I’m writing this blog post while doing my taxes. Or let’s be real, while procrastinating from doing my taxes!
An idea came to mind while accounting for all of the things my last disaster of a tenant left behind when I evicted her. (For all the details of that calamity, you can read it here.) Of all the things I expected, one event I didn’t forsee whas that she would leave most of her possessions behind – things worth thousands at retail price. *
This left me with a big headache on my hands. I paid $400 to have the mattress (ewwww), box frames, and couch taken away,** and my garage was still littered with dozens of bags of clothes and shoes, kitchen appliances, and more. I took all this to Goodwill and itemized them as deductions on my taxes – totaling out to $600+ worth of stuff.
Which is when the abovementioned thought came to me, one that some might say is devious or downright low: You can donate stuff and make money from the federal government.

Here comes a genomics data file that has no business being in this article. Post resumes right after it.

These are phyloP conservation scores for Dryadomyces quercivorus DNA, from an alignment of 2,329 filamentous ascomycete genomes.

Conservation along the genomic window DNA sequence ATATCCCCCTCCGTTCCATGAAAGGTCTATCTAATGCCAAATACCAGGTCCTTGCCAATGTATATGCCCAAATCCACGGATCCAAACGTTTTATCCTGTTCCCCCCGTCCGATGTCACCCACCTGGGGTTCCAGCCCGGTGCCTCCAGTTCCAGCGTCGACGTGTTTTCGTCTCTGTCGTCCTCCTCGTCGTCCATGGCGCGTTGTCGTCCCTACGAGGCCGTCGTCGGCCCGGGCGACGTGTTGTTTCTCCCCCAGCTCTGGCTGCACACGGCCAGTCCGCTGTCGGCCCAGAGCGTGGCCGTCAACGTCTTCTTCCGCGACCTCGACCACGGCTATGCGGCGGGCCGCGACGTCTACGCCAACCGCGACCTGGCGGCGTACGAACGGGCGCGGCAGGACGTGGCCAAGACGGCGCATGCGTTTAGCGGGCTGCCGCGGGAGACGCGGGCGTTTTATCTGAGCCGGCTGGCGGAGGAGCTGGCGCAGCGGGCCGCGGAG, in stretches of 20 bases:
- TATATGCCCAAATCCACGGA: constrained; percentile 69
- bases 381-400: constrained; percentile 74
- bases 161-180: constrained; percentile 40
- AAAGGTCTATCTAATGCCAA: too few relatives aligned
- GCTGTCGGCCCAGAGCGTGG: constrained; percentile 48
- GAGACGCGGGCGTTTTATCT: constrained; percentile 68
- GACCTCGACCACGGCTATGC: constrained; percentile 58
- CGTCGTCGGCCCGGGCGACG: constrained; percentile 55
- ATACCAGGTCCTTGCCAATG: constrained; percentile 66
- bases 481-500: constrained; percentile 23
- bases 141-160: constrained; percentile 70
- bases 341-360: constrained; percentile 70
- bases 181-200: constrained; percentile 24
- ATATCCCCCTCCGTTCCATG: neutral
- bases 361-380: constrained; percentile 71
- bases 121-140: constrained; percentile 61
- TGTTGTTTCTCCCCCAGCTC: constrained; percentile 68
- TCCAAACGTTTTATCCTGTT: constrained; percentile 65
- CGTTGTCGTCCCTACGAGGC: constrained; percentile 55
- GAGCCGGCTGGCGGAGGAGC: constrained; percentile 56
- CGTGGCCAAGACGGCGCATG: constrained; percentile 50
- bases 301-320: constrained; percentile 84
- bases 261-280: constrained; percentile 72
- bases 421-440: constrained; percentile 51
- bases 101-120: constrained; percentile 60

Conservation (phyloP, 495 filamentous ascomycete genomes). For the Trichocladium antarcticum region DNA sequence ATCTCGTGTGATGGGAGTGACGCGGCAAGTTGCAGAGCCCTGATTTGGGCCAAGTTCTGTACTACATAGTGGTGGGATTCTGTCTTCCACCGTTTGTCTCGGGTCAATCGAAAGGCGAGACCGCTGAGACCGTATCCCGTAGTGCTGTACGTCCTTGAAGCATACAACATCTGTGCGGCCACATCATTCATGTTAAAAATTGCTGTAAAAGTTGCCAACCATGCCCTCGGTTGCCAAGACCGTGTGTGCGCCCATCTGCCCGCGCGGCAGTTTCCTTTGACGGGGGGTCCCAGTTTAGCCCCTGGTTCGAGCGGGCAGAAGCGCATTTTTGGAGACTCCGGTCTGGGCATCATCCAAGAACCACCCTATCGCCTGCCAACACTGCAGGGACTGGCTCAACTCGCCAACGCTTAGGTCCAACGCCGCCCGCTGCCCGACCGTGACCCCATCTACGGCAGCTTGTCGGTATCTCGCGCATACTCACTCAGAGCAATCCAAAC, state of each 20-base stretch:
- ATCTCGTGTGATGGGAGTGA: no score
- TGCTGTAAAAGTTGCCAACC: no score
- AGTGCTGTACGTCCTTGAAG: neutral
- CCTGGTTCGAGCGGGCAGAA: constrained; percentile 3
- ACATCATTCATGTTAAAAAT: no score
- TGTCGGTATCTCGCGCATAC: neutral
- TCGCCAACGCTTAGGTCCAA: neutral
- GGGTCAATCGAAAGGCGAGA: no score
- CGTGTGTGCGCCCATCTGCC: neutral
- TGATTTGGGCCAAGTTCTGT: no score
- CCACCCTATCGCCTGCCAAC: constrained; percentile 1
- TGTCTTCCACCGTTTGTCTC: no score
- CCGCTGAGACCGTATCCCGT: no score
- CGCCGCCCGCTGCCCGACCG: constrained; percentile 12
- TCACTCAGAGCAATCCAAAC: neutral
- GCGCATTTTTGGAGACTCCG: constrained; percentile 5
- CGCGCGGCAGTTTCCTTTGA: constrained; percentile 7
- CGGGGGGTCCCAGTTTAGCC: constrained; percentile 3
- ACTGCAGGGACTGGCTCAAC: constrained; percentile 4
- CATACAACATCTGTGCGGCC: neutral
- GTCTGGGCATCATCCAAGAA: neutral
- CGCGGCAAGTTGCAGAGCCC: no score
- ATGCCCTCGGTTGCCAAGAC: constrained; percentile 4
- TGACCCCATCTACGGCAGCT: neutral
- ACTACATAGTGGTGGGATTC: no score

The usual method people use to make money is to produce new items for sale or reclaim used items, repair or refurbish them, and later resell them for profit. I tried using the latter strategy last year to refinish and resell furniture – alas with no success!
However, you can also just drive by your city streets for stuff people left out front for others to take – old chairs, filing cabinets, tables, cheap computer desks – you name it! Rather than resell them, you immediately drive to your local charity and drop it off. For 10 minutes of your time you get a receipt from the charity to knock off part of your taxes. If you get lucky and find larger peices of furniture this can quickly save you hundreds of dollars in deductions – or should I call them finder’s fees?
Naturally the federal government doesn’t like this, so there is a cap to how much you can save/make with this strategy. Unlike with an actual business, you can only go so far. It may also not be appropriate depending on your tax needs (Please note: I am totally not an account, so ask one for more details!). However, we can all agree that the more money in your pocket the better. If donating items helps you move from a situation where you owe the government money to where it owes you money, it wouldn’t hurt to max it out
*This shouldn’t have surprised me – if she couldn’t pay rent she probably didn’t have money for a truck or a storage unit either. Maybe I could’ve given her money for the truck and saved myself the headache…but would she actually use it for moving or just pocket it and run?
**Note to self: buy a pickup truck next time I need a car so I can do this stuff myself. $400 is highway robbery.